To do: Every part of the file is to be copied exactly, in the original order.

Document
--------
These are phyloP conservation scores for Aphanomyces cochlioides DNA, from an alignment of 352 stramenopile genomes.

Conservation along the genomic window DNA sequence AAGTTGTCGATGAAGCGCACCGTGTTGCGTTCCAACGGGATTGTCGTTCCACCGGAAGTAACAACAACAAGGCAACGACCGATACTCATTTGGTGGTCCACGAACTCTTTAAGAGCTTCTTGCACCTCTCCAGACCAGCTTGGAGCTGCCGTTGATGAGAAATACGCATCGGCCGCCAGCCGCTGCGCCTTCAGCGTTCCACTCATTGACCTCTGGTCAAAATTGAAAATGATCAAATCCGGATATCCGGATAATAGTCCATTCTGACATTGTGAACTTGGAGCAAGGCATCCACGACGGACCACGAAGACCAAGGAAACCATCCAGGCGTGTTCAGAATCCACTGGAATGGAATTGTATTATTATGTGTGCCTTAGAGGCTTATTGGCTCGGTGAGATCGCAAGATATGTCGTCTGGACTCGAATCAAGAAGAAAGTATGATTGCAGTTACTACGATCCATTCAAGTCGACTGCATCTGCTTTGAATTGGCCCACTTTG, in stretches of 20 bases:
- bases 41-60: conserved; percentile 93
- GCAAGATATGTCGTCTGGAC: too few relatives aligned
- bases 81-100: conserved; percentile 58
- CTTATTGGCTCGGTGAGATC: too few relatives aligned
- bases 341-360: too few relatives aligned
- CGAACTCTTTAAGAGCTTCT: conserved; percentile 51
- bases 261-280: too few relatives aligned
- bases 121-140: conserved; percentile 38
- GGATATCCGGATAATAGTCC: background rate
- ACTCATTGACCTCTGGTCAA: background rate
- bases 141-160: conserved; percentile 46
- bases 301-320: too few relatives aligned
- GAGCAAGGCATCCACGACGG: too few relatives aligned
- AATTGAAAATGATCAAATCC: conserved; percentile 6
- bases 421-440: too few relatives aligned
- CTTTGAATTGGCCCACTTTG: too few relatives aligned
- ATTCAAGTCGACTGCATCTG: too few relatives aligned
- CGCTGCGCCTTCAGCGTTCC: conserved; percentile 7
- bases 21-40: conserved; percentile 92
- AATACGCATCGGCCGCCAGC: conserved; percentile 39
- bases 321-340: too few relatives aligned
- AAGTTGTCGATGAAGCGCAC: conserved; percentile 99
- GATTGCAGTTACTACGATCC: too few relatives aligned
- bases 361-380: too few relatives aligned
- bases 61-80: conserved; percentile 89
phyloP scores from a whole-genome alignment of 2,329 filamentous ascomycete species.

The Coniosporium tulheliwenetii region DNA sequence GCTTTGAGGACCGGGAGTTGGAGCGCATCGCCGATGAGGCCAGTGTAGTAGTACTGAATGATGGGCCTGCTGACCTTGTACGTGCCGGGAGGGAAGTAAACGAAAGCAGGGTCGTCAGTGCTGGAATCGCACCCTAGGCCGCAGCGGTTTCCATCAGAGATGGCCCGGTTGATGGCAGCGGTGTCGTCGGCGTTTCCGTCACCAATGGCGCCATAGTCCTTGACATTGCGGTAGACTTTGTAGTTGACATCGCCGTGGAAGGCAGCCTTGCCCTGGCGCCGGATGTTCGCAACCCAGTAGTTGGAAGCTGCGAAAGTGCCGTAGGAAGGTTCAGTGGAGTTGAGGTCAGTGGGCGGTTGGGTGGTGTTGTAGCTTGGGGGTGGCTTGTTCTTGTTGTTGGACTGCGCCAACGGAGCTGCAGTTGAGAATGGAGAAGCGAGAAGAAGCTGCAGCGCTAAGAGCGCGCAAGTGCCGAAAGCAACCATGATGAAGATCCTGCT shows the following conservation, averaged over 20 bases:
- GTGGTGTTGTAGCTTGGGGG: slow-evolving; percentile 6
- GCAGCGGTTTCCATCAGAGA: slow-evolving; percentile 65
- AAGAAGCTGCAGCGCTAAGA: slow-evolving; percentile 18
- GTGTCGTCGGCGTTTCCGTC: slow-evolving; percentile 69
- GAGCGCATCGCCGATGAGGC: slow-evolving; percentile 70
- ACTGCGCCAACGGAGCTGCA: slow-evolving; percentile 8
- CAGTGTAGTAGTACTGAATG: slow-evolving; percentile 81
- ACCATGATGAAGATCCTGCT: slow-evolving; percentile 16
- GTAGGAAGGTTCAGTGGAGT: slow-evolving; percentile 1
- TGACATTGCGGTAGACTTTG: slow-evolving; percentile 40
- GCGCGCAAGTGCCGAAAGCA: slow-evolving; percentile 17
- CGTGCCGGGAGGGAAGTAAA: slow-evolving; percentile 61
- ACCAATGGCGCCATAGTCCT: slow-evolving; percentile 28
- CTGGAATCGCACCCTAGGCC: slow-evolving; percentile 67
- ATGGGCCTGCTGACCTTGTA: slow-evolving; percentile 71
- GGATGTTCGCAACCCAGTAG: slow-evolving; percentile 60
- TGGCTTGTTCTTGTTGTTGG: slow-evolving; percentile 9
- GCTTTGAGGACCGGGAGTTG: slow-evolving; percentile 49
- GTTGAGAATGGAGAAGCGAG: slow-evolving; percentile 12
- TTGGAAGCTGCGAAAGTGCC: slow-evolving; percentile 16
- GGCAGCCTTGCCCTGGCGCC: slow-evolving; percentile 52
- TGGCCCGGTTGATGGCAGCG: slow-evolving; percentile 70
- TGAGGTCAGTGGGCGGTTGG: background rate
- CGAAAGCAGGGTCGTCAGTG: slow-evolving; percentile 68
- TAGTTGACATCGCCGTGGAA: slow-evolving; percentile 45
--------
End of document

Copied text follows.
These are phyloP conservation scores for Aphanomyces cochlioides DNA, from an alignment of 352 stramenopile genomes.

Conservation along the genomic window DNA sequence AAGTTGTCGATGAAGCGCACCGTGTTGCGTTCCAACGGGATTGTCGTTCCACCGGAAGTAACAACAACAAGGCAACGACCGATACTCATTTGGTGGTCCACGAACTCTTTAAGAGCTTCTTGCACCTCTCCAGACCAGCTTGGAGCTGCCGTTGATGAGAAATACGCATCGGCCGCCAGCCGCTGCGCCTTCAGCGTTCCACTCATTGACCTCTGGTCAAAATTGAAAATGATCAAATCCGGATATCCGGATAATAGTCCATTCTGACATTGTGAACTTGGAGCAAGGCATCCACGACGGACCACGAAGACCAAGGAAACCATCCAGGCGTGTTCAGAATCCACTGGAATGGAATTGTATTATTATGTGTGCCTTAGAGGCTTATTGGCTCGGTGAGATCGCAAGATATGTCGTCTGGACTCGAATCAAGAAGAAAGTATGATTGCAGTTACTACGATCCATTCAAGTCGACTGCATCTGCTTTGAATTGGCCCACTTTG, in stretches of 20 bases:
- bases 41-60: conserved; percentile 93
- GCAAGATATGTCGTCTGGAC: too few relatives aligned
- bases 81-100: conserved; percentile 58
- CTTATTGGCTCGGTGAGATC: too few relatives aligned
- bases 341-360: too few relatives aligned
- CGAACTCTTTAAGAGCTTCT: conserved; percentile 51
- bases 261-280: too few relatives aligned
- bases 121-140: conserved; percentile 38
- GGATATCCGGATAATAGTCC: background rate
- ACTCATTGACCTCTGGTCAA: background rate
- bases 141-160: conserved; percentile 46
- bases 301-320: too few relatives aligned
- GAGCAAGGCATCCACGACGG: too few relatives aligned
- AATTGAAAATGATCAAATCC: conserved; percentile 6
- bases 421-440: too few relatives aligned
- CTTTGAATTGGCCCACTTTG: too few relatives aligned
- ATTCAAGTCGACTGCATCTG: too few relatives aligned
- CGCTGCGCCTTCAGCGTTCC: conserved; percentile 7
- bases 21-40: conserved; percentile 92
- AATACGCATCGGCCGCCAGC: conserved; percentile 39
- bases 321-340: too few relatives aligned
- AAGTTGTCGATGAAGCGCAC: conserved; percentile 99
- GATTGCAGTTACTACGATCC: too few relatives aligned
- bases 361-380: too few relatives aligned
- bases 61-80: conserved; percentile 89
phyloP scores from a whole-genome alignment of 2,329 filamentous ascomycete species.

The Coniosporium tulheliwenetii region DNA sequence GCTTTGAGGACCGGGAGTTGGAGCGCATCGCCGATGAGGCCAGTGTAGTAGTACTGAATGATGGGCCTGCTGACCTTGTACGTGCCGGGAGGGAAGTAAACGAAAGCAGGGTCGTCAGTGCTGGAATCGCACCCTAGGCCGCAGCGGTTTCCATCAGAGATGGCCCGGTTGATGGCAGCGGTGTCGTCGGCGTTTCCGTCACCAATGGCGCCATAGTCCTTGACATTGCGGTAGACTTTGTAGTTGACATCGCCGTGGAAGGCAGCCTTGCCCTGGCGCCGGATGTTCGCAACCCAGTAGTTGGAAGCTGCGAAAGTGCCGTAGGAAGGTTCAGTGGAGTTGAGGTCAGTGGGCGGTTGGGTGGTGTTGTAGCTTGGGGGTGGCTTGTTCTTGTTGTTGGACTGCGCCAACGGAGCTGCAGTTGAGAATGGAGAAGCGAGAAGAAGCTGCAGCGCTAAGAGCGCGCAAGTGCCGAAAGCAACCATGATGAAGATCCTGCT shows the following conservation, averaged over 20 bases:
- GTGGTGTTGTAGCTTGGGGG: slow-evolving; percentile 6
- GCAGCGGTTTCCATCAGAGA: slow-evolving; percentile 65
- AAGAAGCTGCAGCGCTAAGA: slow-evolving; percentile 18
- GTGTCGTCGGCGTTTCCGTC: slow-evolving; percentile 69
- GAGCGCATCGCCGATGAGGC: slow-evolving; percentile 70
- ACTGCGCCAACGGAGCTGCA: slow-evolving; percentile 8
- CAGTGTAGTAGTACTGAATG: slow-evolving; percentile 81
- ACCATGATGAAGATCCTGCT: slow-evolving; percentile 16
- GTAGGAAGGTTCAGTGGAGT: slow-evolving; percentile 1
- TGACATTGCGGTAGACTTTG: slow-evolving; percentile 40
- GCGCGCAAGTGCCGAAAGCA: slow-evolving; percentile 17
- CGTGCCGGGAGGGAAGTAAA: slow-evolving; percentile 61
- ACCAATGGCGCCATAGTCCT: slow-evolving; percentile 28
- CTGGAATCGCACCCTAGGCC: slow-evolving; percentile 67
- ATGGGCCTGCTGACCTTGTA: slow-evolving; percentile 71
- GGATGTTCGCAACCCAGTAG: slow-evolving; percentile 60
- TGGCTTGTTCTTGTTGTTGG: slow-evolving; percentile 9
- GCTTTGAGGACCGGGAGTTG: slow-evolving; percentile 49
- GTTGAGAATGGAGAAGCGAG: slow-evolving; percentile 12
- TTGGAAGCTGCGAAAGTGCC: slow-evolving; percentile 16
- GGCAGCCTTGCCCTGGCGCC: slow-evolving; percentile 52
- TGGCCCGGTTGATGGCAGCG: slow-evolving; percentile 70
- TGAGGTCAGTGGGCGGTTGG: background rate
- CGAAAGCAGGGTCGTCAGTG: slow-evolving; percentile 68
- TAGTTGACATCGCCGTGGAA: slow-evolving; percentile 45